A new CRISPR-Chip device with electronic transistors made from graphene can detect specific genetic mutations in a matter of minutes. This means that genetic testing could be performed in a doctor’s office or field work setting without having to send a sample off to a lab.
“The device, dubbed CRISPR-Chip, could be used to rapidly diagnose genetic diseases or to evaluate the accuracy of gene-editing techniques. The team used the device to identify genetic mutations in DNA samples from Duchenne muscular dystrophy patients.
“We have developed the first transistor that uses CRISPR to search your genome for potential mutations,” said Kiana Aran, an assistant professor at KGI who conceived of the technology while a postdoctoral scholar in UC Berkeley bioengineering professor Irina Conboy’s lab. “You just put your purified DNA sample on the chip, allow CRISPR to do the search and the graphene transistor reports the result of this search in minutes.”
Aran, who developed this technology and brought it to fruition at KGI, is the senior author of a paper describing the device that appears online March 25 in the journal Nature Biomedical Engineering.
Doctors and geneticists can now sequence DNA to pinpoint genetic mutations underlying a host of traits and conditions, and companies like 23andMe and AncestryDNA even make these tests available to curious consumers.
But unlike most forms of genetic testing, including recently developed CRISPR-based diagnostic techniques, CRISPR-Chip uses nanoelectronics to detect genetic mutations in DNA samples without first “amplifying” or replicating the DNA segment of interest millions of times over through a time- and equipment-intensive process called polymerase chain reaction, or PCR. This means it could be used to perform genetic testing in a doctor’s office or field work setting without having to send a sample off to a lab.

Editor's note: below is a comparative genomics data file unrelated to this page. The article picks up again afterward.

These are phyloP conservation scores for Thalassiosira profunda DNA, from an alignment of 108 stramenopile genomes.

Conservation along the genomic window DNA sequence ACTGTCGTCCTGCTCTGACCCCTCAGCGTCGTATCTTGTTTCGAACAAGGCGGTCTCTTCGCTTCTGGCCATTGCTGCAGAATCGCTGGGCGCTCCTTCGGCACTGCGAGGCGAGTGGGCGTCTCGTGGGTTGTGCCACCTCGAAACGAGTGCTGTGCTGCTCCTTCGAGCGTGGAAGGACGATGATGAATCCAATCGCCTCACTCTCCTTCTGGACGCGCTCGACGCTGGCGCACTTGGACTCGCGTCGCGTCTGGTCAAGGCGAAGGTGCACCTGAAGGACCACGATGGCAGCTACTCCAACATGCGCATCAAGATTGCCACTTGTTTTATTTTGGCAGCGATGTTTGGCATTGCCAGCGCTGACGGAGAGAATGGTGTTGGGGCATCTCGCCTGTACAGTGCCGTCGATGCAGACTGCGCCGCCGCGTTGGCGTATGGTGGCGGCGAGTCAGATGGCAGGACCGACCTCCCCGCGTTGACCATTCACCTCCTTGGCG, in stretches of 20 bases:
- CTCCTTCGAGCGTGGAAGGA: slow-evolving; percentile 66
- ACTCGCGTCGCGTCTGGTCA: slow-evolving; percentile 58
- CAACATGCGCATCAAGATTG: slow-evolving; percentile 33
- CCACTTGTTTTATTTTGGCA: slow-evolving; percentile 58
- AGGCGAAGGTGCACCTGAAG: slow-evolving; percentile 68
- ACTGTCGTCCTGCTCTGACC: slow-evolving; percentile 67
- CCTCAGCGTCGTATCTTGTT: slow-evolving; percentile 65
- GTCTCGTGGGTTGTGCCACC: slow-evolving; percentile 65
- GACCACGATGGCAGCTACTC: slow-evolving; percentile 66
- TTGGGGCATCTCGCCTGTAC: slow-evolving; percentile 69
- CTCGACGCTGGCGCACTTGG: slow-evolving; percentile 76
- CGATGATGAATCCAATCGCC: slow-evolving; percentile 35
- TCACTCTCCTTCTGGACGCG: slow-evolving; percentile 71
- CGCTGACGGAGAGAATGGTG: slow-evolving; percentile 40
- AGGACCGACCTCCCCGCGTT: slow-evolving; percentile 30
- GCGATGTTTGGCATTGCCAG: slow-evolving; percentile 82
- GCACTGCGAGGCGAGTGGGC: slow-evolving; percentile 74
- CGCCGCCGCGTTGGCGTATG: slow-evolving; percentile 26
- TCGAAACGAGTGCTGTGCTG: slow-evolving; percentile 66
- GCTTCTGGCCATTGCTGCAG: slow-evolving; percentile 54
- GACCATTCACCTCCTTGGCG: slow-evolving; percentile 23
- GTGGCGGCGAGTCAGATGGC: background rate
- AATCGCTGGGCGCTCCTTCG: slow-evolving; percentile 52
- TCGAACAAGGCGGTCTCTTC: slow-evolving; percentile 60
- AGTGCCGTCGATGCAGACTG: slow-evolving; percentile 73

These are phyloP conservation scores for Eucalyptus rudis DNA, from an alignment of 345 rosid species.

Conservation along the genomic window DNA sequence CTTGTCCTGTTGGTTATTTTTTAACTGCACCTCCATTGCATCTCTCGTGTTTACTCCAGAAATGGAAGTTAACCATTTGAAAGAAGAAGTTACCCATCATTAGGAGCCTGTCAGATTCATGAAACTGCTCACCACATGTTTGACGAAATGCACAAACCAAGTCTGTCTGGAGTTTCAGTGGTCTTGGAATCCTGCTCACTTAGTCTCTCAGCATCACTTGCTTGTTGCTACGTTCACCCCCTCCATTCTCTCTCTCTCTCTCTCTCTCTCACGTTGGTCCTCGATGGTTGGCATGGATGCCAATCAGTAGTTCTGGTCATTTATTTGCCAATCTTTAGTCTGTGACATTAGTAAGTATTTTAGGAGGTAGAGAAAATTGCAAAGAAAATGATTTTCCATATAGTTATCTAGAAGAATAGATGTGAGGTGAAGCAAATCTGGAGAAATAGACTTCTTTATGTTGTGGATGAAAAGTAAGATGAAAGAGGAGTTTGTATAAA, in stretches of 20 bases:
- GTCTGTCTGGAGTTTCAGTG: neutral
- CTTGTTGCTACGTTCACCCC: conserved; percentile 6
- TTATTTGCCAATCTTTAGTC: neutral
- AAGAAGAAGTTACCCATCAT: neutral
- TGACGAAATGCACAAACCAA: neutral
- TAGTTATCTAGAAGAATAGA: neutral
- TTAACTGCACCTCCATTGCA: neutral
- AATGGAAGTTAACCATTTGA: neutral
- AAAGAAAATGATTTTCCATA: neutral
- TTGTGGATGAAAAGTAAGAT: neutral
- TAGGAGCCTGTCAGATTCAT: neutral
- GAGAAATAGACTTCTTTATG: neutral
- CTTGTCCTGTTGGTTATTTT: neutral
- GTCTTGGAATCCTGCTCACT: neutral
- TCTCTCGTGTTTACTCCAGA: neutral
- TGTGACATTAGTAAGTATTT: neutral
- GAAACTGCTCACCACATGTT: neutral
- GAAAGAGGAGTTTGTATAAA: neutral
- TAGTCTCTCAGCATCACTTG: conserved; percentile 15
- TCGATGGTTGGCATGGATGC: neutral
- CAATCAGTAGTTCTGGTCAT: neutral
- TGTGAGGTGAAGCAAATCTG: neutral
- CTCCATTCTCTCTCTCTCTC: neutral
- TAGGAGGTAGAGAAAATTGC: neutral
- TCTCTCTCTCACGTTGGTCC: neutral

“CRISPR-Chip has the benefit that it is really point of care, it is one of the few things where you could really do it at the bedside if you had a good DNA sample,” said Niren Murthy, professor of bioengineering at UC Berkeley and co-author of the paper. “Ultimately, you just need to take a person’s cells, extract the DNA and mix it with the CRISPR-Chip and you will be able to tell if a certain DNA sequence is there or not. That could potentially lead to a true bedside assay for DNA.”..
Graphene, built of a single atomic layer of carbon, is so electrically sensitive that it can detect a DNA sequence “hit” in a full-genome sample without PCR amplification.
New CRISPR-powered device detects genetic mutations in minutes
Source: Berkley News
Image: CRISPR-Chip uses deactivated CRISPR-Cas9 protein, tethered to a transistor made of graphene, to detect specific genetic sequences in a DNA sample. (Graphic courtesy Kiana Aran)
Video : UC Berkeley video